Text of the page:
No one likes getting sick. Whether you're hit with the common cold or knocked out by the flu, dealing with an illness is a complete pain. Not only do you feel physically sick, but you also find yourself mentally exhausted and incapable of going to work, cleaning the house, or cooking. It seems like, no matter how hard you try to avoid people who are sick, you're bound to come down with something.
But this year, things are going to change. With these tips for keeping your kitchen clean and germ-free, this will be the season without sickness.
1. Wash your hands more than usual.
You probably already wash your hands a ton while you're cooking, but during cold and flu season, you want to double down on your efforts to keep your paws clean.
Tip: Stock your kitchen with a scented soap that makes you happy and you'll be sure to want to use it.
2. Change your dish towels daily.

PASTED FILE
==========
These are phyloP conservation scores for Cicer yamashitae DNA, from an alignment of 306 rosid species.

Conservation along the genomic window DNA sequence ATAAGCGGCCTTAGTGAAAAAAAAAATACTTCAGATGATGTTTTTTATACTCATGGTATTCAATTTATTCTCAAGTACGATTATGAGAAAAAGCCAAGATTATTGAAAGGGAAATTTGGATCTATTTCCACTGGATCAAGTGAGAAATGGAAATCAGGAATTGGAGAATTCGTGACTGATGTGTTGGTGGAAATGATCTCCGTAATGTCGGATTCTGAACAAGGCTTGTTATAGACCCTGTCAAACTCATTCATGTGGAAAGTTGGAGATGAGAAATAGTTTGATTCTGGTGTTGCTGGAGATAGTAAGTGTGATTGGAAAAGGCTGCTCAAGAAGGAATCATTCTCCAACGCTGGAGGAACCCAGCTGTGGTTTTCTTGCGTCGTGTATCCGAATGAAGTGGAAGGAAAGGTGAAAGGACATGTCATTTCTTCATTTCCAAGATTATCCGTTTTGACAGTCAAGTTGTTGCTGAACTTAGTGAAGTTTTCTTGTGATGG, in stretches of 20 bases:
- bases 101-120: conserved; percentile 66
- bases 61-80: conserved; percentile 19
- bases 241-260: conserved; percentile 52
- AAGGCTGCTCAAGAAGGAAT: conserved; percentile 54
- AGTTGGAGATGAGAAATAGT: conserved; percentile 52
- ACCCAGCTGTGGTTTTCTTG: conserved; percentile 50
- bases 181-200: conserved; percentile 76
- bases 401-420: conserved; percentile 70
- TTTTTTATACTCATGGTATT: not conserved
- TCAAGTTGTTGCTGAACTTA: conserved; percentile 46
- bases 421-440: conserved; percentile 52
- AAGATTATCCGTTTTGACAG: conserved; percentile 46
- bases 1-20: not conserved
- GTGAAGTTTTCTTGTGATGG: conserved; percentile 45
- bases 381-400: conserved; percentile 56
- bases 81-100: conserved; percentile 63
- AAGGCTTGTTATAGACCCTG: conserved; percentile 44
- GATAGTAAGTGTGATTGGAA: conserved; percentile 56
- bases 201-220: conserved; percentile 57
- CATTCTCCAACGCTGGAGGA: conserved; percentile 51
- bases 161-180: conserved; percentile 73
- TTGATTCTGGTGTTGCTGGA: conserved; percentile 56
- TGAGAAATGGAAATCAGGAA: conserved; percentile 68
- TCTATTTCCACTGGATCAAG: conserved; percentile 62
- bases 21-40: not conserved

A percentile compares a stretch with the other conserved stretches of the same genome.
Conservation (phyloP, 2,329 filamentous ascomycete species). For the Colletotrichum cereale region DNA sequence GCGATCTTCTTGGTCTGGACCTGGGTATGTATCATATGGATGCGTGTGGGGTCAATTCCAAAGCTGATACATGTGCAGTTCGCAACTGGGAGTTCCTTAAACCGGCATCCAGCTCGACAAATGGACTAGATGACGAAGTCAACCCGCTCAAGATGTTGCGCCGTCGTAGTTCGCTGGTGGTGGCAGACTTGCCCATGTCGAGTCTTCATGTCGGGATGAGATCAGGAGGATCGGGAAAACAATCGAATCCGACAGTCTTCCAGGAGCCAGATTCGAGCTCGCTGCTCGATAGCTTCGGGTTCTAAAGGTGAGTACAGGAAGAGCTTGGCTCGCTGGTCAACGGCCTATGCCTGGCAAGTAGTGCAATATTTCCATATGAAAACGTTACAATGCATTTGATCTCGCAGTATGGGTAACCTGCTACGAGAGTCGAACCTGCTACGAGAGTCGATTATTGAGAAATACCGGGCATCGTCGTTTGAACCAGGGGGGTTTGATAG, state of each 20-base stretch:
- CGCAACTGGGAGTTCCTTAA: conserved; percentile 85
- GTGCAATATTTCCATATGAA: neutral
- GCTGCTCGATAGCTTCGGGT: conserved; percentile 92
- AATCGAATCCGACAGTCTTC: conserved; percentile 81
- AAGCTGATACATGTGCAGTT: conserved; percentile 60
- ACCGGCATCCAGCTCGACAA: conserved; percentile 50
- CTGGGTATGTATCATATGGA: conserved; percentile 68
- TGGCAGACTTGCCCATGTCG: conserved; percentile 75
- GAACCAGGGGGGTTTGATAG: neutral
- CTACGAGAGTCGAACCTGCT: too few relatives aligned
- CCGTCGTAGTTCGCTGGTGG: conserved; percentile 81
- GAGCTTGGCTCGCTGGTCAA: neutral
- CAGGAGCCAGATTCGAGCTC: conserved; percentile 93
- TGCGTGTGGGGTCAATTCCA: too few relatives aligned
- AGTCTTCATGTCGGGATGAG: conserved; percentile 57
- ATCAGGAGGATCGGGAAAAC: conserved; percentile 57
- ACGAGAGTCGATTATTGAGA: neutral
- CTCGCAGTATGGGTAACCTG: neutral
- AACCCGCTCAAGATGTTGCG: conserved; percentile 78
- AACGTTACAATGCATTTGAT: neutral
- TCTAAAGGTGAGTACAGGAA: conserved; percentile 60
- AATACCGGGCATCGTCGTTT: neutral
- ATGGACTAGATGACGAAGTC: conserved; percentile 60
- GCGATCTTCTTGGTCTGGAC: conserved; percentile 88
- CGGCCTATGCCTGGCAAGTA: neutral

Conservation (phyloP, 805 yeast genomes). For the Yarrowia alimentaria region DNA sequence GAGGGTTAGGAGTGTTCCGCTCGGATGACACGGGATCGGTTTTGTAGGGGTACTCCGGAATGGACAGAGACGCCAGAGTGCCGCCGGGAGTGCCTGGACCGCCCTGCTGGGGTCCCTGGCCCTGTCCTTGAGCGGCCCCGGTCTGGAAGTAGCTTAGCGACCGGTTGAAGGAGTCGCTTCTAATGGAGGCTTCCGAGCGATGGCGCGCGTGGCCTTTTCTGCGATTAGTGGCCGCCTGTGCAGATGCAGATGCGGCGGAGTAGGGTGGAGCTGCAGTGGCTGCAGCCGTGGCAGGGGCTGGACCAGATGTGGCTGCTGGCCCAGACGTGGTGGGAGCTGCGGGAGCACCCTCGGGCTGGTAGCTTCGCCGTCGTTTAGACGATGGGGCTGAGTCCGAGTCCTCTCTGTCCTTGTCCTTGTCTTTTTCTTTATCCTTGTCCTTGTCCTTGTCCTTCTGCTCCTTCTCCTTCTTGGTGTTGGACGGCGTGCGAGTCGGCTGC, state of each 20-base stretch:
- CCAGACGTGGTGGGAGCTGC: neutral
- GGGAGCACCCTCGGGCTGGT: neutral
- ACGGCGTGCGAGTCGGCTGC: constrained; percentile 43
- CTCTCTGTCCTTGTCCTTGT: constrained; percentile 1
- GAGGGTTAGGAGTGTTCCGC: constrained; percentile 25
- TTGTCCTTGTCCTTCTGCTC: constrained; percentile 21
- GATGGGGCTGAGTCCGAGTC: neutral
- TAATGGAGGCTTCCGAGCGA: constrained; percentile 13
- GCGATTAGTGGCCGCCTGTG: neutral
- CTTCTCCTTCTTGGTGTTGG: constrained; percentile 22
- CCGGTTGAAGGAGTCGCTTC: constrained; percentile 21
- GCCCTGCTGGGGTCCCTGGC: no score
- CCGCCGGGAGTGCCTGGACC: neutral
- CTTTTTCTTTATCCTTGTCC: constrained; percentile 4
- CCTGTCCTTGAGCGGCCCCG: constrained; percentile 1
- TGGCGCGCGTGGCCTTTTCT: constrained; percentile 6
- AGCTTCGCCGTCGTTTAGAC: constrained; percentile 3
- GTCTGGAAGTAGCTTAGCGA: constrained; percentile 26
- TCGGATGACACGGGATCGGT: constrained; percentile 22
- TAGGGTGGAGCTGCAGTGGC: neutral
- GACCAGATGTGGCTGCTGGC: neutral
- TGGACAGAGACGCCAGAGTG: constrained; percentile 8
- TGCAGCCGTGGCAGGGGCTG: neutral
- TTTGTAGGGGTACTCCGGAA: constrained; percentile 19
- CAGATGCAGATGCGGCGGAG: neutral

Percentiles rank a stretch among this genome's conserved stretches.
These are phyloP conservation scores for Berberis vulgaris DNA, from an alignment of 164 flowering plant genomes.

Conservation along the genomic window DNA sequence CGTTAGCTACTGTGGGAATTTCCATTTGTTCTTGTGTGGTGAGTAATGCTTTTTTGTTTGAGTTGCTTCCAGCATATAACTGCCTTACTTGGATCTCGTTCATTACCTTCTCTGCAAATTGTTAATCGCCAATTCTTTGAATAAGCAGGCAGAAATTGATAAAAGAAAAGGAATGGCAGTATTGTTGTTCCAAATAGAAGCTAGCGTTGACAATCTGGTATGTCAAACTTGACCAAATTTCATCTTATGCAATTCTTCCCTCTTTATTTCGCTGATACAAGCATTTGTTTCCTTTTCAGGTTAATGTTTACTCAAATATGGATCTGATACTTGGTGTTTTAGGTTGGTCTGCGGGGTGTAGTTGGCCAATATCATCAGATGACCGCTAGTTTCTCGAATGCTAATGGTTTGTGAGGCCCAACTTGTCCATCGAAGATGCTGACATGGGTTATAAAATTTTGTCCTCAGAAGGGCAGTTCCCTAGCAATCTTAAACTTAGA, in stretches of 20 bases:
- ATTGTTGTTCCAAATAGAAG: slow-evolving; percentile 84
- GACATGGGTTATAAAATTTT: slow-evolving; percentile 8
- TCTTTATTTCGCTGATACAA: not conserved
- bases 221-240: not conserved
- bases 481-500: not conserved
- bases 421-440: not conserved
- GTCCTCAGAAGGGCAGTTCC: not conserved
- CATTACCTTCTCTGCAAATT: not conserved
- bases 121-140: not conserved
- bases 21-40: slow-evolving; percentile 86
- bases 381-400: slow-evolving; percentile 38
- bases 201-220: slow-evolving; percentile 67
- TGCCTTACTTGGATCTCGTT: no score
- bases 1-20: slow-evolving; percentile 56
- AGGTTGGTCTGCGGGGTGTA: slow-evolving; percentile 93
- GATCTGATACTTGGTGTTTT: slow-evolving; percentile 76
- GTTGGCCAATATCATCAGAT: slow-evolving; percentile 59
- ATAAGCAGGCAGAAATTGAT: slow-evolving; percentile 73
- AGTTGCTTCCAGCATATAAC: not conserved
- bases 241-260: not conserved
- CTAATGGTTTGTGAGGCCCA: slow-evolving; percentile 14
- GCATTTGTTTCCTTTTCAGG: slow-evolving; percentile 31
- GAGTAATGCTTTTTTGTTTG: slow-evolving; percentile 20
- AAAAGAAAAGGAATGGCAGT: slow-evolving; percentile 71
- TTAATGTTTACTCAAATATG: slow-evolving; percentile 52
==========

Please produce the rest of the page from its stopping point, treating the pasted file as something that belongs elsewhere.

Because you're going to be washing your hands more often than usual, you're going to want to make sure you have something clean and germ-free to dry them off with. Every morning, toss your old towel in the hamper and grab a new one from the stack. Maybe even consider grabbing two — one for your hands and one for drying dishes.
3. Regularly wipe down all kitchen knobs, handles, and switches.
When was the last time you disinfected the refrigerator handle or the face of your microwave? Frequent touch points are hotspots for germs that can lead to cold and flu symptoms, but cleaning them thoroughly and often can help keep sickness at bay. Use disinfecting spray or wipes on your kitchen light switches, stove knobs, fridge handles, and appliance controls as you clean up from dinner.
4. Sanitize your cleaning supplies.
Cleaning and sanitizing your home only works if your tools are clean to begin with. That's why you should regularly spend some time disinfecting your cleaning supplies. Sanitize your dish brush with vinegar and soap, microwave sponges to kill bacteria, and throw your mop head in the laundry to get it squeaky clean.
5. Disinfect your countertops.
Wiping up spills and cleaning up clutter is one thing, but you've also got to disinfect your countertops. Otherwise, think of all that surface area that's just begging to harbor and pass along germs. Imagine this scenario: Someone puts a germ-y fork down before putting it in the dishwasher, and then someone else comes along, washes an apple, and puts it in the same spot while grabbing a drink. Germs spread!